Dear Billy T and Somerville Speakup Line,
Please share this email to Ward 5 City Councilor Mark Niedergang regarding Demolition Delay/Historic Ordinance
Dear Mark (With great attention to Alderman Ballantyne, Rossetti, and Scott – Who ask great and careful questions on this topic),
Thank you for sending the Flowchart showing the timeline delay of the Demo Review ordinance (for NON-Historic buildings)
My attachment shows three corrections (RED TEXT):
I. The timeline is actually longer than the flowchart indicates.
II. The flowchart does not account for a third scenario (Building work commences and over 50% alteration is hit during construction)
III. There is no flowchart reference to a Special Permit Process when the permit also triggers the Demo Review Ordinance (how do the processes inter-relate?)
I. TIMELINE: MUST ADD TIME DELAYS
A. The Building permit review (30 day requirement)
B. Neighborhood Meeting Delays (Developers are often forced to “forfeit” the time limit requirement so that neighbors have “ample” opportunity to discuss the matter). And the neighbors love to harm the developer with this technique (unknown delay period – 15 to 60 days perhaps – I have personally had it last for years before).
So actually, the timeline you are proposing is:
1. Waiver of Determination (120 Days – if no neighborhood meeting delays) – 4 months Minimum from application.
2. No Waiver of Determination (210 Days – if no neighborhood meeting delays) – 7 months Minimum from application.
II. NEW TRIGGER SCENARIO : MUST BE CONSIDERED
What happens when the building work “grows during construction” due to discovered structural weaknesses? (See my flowchart changes in RED TEXT)
This is precisely what happened at 21 Cherry Street, which was dishonestly presented to the Board of Alderman last Demo Review Meeting as an example of a developer “intentionally” extending their work beyond initial plans – NOT TRUE!.
At that meeting, Alderman Ballantyne wisely asked how often a “construction” project is actually a well-concealed “demolition project”….to avoid the 100% demolition oversight. The answer given by Sarah White (whom I genuinely love) was about 5% of the time, and she then proceeded to show pictures to the Board of 21 Cherry Street as an example. I’m sure it looked like that building was significantly dismantled…..and it was!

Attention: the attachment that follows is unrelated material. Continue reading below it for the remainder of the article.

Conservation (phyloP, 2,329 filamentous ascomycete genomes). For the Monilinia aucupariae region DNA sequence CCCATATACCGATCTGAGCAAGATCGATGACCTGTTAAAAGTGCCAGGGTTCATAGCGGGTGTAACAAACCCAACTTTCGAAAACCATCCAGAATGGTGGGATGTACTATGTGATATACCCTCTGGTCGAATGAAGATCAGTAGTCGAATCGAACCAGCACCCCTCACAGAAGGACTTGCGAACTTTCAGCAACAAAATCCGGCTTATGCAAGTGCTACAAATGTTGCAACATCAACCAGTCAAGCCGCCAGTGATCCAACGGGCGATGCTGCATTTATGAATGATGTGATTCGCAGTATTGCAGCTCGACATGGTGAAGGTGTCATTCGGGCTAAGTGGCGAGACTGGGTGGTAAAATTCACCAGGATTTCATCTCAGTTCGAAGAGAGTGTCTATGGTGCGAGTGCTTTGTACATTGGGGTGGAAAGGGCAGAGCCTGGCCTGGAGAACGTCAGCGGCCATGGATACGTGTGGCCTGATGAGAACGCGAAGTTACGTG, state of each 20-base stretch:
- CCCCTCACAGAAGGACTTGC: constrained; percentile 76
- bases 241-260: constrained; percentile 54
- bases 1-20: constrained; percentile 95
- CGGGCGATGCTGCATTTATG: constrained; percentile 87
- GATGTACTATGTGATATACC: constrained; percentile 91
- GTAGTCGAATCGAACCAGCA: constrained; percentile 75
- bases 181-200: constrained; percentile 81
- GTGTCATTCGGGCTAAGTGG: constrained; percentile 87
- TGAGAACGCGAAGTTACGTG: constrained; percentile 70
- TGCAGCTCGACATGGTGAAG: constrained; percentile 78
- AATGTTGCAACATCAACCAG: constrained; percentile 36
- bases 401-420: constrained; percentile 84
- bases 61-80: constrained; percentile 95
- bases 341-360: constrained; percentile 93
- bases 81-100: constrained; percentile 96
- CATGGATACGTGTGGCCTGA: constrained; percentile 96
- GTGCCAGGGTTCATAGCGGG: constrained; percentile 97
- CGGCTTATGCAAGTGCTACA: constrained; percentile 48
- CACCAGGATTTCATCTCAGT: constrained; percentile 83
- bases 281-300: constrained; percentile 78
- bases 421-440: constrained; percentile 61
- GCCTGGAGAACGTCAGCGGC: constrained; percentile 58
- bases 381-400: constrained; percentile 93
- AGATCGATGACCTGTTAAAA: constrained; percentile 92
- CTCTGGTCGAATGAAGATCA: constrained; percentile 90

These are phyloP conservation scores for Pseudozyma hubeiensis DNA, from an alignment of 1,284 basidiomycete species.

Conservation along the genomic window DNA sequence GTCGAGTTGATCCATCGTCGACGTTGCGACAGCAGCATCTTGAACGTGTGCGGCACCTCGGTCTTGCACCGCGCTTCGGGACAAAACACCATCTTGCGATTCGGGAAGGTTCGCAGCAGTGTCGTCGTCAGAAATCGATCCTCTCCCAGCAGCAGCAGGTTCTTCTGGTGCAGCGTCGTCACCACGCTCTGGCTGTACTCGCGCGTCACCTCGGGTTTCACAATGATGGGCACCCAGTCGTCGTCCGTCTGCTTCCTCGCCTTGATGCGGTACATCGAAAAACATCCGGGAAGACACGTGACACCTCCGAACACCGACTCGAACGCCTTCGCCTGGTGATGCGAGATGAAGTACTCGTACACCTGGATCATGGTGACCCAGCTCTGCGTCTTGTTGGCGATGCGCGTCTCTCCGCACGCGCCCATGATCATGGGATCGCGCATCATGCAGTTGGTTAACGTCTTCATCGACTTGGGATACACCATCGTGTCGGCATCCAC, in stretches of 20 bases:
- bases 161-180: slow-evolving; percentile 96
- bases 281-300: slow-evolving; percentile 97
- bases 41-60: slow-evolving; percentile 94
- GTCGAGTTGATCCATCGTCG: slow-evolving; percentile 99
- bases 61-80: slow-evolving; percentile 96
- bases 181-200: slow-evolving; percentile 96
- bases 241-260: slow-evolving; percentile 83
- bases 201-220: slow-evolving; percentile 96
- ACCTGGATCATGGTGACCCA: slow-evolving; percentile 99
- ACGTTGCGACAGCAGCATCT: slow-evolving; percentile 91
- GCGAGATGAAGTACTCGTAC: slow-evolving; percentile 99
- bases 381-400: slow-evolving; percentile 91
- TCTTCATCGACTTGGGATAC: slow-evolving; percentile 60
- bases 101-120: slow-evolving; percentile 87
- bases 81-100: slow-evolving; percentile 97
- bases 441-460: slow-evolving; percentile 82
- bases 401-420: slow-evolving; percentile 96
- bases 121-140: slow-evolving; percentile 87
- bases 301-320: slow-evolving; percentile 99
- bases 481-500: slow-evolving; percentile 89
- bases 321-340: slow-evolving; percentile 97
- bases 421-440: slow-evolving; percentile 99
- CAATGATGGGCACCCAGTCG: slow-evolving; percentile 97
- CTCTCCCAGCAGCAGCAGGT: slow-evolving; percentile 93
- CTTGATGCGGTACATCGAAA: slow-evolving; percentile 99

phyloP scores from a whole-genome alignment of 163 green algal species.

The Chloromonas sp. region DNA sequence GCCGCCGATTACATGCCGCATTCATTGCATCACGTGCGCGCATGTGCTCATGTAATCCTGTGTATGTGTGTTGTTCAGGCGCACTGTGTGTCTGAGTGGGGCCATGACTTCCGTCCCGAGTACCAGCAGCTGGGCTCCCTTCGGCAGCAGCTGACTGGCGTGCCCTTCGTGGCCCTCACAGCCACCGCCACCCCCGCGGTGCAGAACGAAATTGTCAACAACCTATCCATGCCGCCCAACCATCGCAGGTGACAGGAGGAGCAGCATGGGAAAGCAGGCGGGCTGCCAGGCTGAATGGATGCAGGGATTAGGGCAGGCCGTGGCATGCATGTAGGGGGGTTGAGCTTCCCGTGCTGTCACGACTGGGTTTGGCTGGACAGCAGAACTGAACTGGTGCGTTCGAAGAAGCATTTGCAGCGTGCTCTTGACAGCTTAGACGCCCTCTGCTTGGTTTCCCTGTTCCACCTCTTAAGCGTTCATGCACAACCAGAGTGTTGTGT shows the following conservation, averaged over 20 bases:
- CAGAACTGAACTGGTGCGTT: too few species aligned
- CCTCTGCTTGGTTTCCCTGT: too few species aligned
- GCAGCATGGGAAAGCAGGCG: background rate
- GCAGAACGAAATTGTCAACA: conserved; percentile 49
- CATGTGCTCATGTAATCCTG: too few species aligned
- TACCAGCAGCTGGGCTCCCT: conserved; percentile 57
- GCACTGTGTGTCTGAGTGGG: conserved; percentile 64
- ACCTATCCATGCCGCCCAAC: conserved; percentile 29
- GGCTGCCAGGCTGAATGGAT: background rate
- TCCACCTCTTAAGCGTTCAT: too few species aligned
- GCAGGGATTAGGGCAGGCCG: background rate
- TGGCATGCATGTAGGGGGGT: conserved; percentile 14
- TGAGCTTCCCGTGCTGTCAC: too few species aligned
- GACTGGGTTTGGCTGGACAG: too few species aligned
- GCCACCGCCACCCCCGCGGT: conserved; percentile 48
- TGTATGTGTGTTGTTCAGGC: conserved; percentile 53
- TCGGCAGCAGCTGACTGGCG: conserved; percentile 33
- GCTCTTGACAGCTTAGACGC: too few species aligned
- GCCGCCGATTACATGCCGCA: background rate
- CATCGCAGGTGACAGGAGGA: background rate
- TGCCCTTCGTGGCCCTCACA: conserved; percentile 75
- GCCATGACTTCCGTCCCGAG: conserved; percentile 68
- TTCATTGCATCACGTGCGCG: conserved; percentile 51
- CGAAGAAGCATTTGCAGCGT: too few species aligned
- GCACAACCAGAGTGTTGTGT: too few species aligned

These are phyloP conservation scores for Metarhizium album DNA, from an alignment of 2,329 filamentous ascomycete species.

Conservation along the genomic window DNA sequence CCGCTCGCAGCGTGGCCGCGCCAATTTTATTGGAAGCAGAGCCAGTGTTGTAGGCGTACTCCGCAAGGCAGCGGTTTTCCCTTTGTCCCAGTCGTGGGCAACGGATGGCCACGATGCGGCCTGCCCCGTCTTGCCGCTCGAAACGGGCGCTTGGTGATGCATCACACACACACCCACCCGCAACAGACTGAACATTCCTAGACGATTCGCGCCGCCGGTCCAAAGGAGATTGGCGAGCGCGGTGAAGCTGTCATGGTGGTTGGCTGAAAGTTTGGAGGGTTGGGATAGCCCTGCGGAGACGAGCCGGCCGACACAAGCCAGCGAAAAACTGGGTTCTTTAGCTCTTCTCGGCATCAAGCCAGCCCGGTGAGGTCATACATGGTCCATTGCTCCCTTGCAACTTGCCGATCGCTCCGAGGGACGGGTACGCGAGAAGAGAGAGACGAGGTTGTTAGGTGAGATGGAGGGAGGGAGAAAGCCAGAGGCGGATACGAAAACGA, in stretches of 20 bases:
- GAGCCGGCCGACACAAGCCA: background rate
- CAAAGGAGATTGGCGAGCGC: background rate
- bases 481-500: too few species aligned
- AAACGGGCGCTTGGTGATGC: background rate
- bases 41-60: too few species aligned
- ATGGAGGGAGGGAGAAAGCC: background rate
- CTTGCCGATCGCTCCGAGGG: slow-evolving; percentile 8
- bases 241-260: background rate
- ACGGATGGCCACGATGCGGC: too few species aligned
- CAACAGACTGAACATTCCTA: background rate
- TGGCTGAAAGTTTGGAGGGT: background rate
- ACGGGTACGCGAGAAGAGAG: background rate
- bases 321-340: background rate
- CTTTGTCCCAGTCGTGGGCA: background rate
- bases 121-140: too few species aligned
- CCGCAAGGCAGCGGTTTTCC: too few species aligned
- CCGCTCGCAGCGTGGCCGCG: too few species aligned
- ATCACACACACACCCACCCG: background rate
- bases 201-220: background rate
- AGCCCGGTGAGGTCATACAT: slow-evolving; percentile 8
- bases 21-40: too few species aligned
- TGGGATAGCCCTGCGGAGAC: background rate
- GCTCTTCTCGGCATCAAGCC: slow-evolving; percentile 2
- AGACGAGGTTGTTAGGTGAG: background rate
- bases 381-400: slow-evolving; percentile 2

But what was left out was the fact that the builder had two options: Either replace the weakened second floor walls (IDENTICAL to Old walls) before adding the third story, or keep the weak walls and try to “improve them.” The builder felt it would be a safer, and more durable structure if the warped 2×4 was changed to 2×6 (which would also allow better insulation space and meet the Energy Efficiency Stretch Code).
So if 21 Cherry Street IS THE 5% PROBLEM that causes us to want a City Wide “50% of structure” demolition review ordinance, then we really need to recognize that all this ordinance will do is persuade the builder to simply “improve” the structural problems instead of “eliminating” them. Is that what we want in Somerville?
Or do we want well-built, durable, energy efficient homes?
III. SPECIAL PERMIT (ZONING) PROCESS MISSING
I have always felt that the control of building permits is at the Zoning Board (21 Cherry Street was approved by the Zoning Board and is being built to approved plans).
Where the Special Permit is filed, can the Zoning Board even hear the matter and meet the State law statutory timelines if a Demo Review with a 50% Partial Demo trigger has not been determined?
What if the 24 month delay is invoked by the opinionated Historic officer (on a non-historic building I might add)….then what?
The Historic officer has more power than the Zoning Board?
I do hope the BOA will discuss these three oversights tonight.
Mouhab Z. Rizkallah